Anomalous Cognition can refer to just about any event where our thinking isn’t following a mutually agreed on perception or experience of reality. Someone at a music festival who has downed a psychedelic substance will be having anomalous cognition. Someone whose brain processes reality differently than the majority and who consequently may be perceiving ghosts or hearing voices, can also be said to be exhibiting anomalous cognition.

And now for the strangest idea ever: we can willfully induce anomalous cognition to obtain information we wouldn’t normally have access to in everyday consciousness. The least controversial example of this is hypnosis. But anomalous cognition can also take us into the world of the strange and wonderful, the world of fortune tellers and mediums, or the world of shamans and medicine people.

An interesting body of knowledge that can work in support of the bizarre notion of accessing information at a distance, and for which the term anomalous cognition was specifically coined, is Remote Viewing. Remote Viewing is hardly controversial in pre-industrial and geographically isolated cultures. The Australian Aboriginees, Tibetans, and the tribes of the Kalahari desert all needed some form of long distance communication prior to the arrival of telephony, and for them the ability for the mind to access information at a distance was a given. It is a form of ethnic chauvinism for us to dismiss these cultural experiences as primitive and illusory, even without the history of Remote Viewing in the US to puzzle over.

More recently, Physicist Tom Campbell postulated that we live inside a giant computer simulation and that we can access non-local information much in the same way we would access the source code of a computer program. For Carl Jung such information was housed in the Collective Unconscious, except, the Collective Unconscious wasn’t really aware or conscious in his view, as Robert Waggoner points out in his book Lucid Dreaming. For Waggoner, the unconscious is conscious and responsive to us. In the context of lucid dreaming at least, it doesn’t always do our bidding either. In a way, this makes it superior.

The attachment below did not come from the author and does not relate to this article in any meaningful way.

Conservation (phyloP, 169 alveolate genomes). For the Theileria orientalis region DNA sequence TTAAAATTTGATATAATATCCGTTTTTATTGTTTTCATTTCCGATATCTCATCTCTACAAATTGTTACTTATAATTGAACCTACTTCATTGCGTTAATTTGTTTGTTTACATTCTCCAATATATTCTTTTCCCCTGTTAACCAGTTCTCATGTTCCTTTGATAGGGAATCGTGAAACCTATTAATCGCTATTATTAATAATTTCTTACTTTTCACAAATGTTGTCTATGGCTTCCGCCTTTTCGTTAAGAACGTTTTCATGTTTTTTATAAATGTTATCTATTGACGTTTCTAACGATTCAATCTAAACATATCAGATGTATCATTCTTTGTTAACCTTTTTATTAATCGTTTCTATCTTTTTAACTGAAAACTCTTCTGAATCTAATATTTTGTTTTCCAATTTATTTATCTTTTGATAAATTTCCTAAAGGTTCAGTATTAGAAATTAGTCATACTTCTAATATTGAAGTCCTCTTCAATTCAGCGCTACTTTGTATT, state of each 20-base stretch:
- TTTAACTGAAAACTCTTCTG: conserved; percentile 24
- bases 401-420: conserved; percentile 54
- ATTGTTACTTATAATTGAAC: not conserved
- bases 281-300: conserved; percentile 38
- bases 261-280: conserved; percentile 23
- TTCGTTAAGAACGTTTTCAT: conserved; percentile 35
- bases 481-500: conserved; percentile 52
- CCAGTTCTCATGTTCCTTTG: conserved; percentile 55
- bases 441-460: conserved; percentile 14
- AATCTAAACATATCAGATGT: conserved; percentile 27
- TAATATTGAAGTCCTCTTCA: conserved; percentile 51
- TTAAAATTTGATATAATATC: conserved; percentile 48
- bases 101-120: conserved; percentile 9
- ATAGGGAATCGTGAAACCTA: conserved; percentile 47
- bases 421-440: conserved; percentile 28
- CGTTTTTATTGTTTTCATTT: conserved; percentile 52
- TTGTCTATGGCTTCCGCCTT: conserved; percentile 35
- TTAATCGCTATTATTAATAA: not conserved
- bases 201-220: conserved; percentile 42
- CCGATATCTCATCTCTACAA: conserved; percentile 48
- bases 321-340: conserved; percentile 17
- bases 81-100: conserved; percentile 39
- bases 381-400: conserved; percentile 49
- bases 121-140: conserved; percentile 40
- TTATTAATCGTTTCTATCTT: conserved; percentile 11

Elizabeth Lloyd Mayer writes in her book Extraordinary Knowing that psychologists were unlikely to believe in the existence of Extra Sensory Perception (ESP). Meanwhile magicians (the ones whose business it is to produce psi effects through trickery) were much more likely to believe in ESP with 72-84% open to the possibility, compared to 34% of psychologists. It makes sense for establishment psychiatrists and psychologists to be wary of claims of ESP, after all there is so much subjectivity at play, and such a wide margin for error in how we perceive, remember and tell reality.

But what if some ESP phenomena are true? How will this impact the fields of psychiatry and psychology of the future? Time will tell. But if you don’t want to wait that long, you can always remote view the answer, can’t you? The fact that you can’t always remote view the answer — something about which no one seems to disagree (since the disagreement is over whether you can some of the time or not at all) is precisely what makes us human. In omniscience there can be no mystery, no learning, no growth and no discovery. In omniscience there is also no privacy. The question then becomes if you could remote view the answer to any question, would you?